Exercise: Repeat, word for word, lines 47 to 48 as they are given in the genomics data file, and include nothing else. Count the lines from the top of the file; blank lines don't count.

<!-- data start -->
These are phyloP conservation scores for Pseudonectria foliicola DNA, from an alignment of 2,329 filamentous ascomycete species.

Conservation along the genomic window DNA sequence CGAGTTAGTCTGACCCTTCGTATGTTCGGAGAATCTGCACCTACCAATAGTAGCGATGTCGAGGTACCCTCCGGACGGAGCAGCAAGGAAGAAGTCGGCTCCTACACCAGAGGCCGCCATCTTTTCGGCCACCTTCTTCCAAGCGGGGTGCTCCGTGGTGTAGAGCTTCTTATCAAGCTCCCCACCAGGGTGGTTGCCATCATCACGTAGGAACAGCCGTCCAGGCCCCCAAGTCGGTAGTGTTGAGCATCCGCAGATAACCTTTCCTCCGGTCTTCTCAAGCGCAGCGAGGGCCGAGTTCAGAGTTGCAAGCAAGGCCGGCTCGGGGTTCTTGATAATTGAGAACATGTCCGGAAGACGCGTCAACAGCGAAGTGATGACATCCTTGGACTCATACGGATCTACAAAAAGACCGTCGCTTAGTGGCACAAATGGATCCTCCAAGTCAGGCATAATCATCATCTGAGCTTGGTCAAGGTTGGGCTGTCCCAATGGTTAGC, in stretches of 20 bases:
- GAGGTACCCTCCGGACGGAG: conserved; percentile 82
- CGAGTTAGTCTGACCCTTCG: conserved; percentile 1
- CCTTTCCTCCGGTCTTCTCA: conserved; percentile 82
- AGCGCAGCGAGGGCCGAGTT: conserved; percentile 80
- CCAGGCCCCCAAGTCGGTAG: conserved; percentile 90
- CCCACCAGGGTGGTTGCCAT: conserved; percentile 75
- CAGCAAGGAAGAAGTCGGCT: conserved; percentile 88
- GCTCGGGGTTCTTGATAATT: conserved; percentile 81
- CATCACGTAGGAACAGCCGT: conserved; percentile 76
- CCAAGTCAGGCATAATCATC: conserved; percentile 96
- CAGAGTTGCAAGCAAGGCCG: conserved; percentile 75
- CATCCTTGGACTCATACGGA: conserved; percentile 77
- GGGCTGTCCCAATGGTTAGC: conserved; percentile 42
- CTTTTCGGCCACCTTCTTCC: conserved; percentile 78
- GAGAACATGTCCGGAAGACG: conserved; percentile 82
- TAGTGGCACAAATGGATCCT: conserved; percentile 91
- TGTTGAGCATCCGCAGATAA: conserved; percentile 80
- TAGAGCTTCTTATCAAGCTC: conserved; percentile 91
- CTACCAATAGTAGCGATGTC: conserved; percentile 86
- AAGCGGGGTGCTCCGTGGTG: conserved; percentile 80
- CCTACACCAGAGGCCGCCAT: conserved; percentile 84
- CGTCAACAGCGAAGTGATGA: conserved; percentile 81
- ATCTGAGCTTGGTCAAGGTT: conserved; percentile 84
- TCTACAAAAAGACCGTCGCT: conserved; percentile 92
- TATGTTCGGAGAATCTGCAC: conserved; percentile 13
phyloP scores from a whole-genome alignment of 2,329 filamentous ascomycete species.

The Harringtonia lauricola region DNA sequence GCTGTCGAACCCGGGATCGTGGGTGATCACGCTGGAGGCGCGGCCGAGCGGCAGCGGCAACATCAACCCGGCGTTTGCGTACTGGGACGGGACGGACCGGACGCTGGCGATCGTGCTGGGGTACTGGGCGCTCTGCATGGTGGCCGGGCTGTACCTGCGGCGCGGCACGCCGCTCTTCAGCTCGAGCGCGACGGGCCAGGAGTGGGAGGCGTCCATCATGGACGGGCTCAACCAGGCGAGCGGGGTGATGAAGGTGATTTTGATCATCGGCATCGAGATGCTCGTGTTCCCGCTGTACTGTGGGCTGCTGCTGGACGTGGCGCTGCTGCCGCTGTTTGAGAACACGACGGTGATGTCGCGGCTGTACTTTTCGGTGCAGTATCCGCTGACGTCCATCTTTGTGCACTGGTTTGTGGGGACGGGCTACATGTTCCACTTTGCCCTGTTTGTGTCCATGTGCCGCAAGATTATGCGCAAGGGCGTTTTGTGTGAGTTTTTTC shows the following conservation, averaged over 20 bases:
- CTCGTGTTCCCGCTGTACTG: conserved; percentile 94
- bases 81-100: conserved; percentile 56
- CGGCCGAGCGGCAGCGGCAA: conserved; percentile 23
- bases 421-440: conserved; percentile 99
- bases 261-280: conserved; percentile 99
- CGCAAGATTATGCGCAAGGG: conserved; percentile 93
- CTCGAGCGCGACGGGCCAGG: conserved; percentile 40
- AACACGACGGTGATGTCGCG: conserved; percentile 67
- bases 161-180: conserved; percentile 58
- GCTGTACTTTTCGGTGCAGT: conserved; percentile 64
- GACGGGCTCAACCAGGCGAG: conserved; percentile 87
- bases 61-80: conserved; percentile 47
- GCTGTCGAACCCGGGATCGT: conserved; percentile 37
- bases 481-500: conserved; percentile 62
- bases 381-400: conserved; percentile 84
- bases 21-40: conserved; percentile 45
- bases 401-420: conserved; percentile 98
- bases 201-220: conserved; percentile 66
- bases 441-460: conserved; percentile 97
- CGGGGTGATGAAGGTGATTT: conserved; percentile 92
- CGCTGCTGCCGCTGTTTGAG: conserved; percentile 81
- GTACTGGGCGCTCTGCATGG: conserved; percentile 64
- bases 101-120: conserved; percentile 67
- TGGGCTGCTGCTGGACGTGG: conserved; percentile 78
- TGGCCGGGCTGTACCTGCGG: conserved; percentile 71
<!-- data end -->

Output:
- bases 201-220: conserved; percentile 66
- bases 441-460: conserved; percentile 97